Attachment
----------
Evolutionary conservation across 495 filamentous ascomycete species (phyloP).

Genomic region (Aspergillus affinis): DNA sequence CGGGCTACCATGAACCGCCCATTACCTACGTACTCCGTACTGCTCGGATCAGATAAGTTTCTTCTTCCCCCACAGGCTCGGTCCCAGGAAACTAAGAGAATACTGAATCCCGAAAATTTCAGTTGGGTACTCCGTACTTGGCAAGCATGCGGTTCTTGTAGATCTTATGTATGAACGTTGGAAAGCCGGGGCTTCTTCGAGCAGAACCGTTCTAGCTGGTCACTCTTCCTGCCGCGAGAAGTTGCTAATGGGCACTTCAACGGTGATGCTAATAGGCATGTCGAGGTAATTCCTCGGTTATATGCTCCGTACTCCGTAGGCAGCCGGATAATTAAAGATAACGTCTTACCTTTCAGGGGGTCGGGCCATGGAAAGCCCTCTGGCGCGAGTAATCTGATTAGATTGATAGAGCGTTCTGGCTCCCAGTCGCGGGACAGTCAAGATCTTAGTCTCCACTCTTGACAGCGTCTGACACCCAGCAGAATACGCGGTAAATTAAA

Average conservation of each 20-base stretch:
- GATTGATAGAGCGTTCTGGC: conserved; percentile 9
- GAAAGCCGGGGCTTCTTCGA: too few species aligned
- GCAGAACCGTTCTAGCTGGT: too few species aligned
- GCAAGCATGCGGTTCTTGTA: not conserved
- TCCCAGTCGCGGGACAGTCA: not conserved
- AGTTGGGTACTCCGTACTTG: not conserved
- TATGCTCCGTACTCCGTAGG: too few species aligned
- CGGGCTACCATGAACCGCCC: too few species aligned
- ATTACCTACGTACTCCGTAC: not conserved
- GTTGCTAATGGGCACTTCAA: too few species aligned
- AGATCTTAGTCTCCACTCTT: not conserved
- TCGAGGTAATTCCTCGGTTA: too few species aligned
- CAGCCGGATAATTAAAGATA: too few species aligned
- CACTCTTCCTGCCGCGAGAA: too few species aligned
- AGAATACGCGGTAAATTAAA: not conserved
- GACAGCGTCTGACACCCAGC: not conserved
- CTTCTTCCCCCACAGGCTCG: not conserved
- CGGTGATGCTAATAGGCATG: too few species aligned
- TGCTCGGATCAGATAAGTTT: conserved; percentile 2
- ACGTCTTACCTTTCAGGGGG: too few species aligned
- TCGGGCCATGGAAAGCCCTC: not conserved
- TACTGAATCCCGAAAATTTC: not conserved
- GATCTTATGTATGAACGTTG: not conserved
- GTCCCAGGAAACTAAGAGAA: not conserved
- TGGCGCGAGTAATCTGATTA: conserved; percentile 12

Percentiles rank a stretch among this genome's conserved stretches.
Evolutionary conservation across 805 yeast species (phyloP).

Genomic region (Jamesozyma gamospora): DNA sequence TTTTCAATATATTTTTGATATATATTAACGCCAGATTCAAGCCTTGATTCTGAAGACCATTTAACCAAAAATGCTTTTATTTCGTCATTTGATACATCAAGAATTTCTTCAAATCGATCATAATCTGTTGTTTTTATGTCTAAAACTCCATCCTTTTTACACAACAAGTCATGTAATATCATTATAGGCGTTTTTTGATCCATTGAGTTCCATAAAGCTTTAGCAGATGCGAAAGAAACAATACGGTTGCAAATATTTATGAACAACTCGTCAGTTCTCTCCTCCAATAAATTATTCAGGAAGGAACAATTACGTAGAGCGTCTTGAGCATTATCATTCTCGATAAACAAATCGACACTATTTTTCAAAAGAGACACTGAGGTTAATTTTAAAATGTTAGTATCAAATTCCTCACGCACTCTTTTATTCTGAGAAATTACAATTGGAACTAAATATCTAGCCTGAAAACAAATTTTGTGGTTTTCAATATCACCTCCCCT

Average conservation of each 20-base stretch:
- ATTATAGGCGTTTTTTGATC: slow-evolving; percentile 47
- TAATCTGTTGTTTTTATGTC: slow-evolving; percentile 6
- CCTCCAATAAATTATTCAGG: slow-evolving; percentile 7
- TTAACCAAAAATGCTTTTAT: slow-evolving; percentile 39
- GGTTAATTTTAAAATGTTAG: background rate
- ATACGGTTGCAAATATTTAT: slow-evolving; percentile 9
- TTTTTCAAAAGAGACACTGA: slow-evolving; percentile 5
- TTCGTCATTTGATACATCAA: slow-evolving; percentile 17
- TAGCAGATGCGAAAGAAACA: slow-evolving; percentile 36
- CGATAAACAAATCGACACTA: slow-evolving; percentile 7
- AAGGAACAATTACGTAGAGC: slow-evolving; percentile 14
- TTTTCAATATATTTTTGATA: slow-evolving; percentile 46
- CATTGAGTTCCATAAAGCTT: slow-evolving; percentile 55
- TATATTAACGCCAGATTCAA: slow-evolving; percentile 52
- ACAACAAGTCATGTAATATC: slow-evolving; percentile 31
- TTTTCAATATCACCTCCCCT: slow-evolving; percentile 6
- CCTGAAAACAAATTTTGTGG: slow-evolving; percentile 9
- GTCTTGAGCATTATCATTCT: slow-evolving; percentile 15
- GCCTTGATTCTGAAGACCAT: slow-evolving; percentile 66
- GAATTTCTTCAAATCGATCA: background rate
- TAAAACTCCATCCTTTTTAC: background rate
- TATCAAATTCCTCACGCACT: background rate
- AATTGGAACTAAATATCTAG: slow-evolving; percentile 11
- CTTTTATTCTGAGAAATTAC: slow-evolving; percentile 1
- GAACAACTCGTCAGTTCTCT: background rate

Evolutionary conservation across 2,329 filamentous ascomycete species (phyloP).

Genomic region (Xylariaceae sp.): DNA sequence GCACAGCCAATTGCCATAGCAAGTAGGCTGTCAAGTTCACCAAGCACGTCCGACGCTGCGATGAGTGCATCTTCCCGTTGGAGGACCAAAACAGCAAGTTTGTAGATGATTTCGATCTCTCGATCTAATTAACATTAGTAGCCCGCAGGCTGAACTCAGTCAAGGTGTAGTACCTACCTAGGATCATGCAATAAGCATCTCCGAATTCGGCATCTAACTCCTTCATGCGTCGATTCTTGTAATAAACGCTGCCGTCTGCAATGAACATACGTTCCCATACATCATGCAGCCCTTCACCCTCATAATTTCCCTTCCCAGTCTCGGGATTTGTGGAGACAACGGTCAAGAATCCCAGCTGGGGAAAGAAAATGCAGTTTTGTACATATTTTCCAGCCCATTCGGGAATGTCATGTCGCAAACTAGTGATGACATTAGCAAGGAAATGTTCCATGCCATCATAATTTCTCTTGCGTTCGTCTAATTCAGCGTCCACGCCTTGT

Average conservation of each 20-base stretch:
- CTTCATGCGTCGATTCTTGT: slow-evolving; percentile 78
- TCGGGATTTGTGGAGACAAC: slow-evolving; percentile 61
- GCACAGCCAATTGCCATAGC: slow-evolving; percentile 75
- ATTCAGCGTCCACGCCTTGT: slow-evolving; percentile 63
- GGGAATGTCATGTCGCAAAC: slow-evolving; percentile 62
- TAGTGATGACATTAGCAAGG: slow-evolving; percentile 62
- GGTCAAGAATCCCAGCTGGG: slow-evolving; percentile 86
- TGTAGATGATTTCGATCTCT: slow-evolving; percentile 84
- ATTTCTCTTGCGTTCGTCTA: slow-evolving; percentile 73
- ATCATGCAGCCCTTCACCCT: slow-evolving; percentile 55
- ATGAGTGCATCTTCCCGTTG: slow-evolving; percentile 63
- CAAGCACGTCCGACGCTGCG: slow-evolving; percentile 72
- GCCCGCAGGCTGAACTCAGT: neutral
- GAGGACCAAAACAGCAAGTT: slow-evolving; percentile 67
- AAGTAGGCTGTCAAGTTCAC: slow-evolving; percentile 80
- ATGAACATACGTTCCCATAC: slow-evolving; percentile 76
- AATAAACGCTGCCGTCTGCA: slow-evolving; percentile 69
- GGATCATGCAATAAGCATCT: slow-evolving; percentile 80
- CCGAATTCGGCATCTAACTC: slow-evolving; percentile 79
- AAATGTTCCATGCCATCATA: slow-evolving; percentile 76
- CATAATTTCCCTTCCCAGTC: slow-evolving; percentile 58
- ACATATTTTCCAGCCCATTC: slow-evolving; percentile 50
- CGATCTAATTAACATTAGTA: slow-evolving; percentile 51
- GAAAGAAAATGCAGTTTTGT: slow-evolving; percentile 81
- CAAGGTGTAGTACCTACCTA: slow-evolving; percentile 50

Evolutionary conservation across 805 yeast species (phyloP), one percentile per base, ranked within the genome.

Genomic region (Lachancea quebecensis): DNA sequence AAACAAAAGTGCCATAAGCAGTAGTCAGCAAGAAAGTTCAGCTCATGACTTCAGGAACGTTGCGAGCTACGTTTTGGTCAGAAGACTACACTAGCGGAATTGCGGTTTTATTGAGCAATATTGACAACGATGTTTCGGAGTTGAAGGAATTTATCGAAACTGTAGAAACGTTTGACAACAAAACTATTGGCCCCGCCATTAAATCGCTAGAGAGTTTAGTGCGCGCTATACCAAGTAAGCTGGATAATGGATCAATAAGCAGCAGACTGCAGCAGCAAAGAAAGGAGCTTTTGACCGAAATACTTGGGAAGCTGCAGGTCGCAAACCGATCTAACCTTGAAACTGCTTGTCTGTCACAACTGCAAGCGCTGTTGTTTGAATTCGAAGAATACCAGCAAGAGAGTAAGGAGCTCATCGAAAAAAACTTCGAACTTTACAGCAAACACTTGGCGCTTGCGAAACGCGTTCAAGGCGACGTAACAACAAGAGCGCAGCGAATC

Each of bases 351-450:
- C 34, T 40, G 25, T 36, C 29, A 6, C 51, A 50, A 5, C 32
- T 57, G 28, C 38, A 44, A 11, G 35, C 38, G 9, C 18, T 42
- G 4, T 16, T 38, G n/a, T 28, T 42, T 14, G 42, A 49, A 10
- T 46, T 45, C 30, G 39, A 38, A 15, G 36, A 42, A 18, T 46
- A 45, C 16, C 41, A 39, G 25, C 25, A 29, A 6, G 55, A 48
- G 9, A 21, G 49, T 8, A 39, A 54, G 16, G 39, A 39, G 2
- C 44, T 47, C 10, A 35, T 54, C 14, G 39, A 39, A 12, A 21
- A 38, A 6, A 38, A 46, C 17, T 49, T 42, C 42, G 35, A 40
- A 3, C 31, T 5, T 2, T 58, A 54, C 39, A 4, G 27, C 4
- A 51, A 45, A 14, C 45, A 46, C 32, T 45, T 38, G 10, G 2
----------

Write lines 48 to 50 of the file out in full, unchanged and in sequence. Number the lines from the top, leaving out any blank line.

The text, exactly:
- TTTTCAATATCACCTCCCCT: slow-evolving; percentile 6
- CCTGAAAACAAATTTTGTGG: slow-evolving; percentile 9
- GTCTTGAGCATTATCATTCT: slow-evolving; percentile 15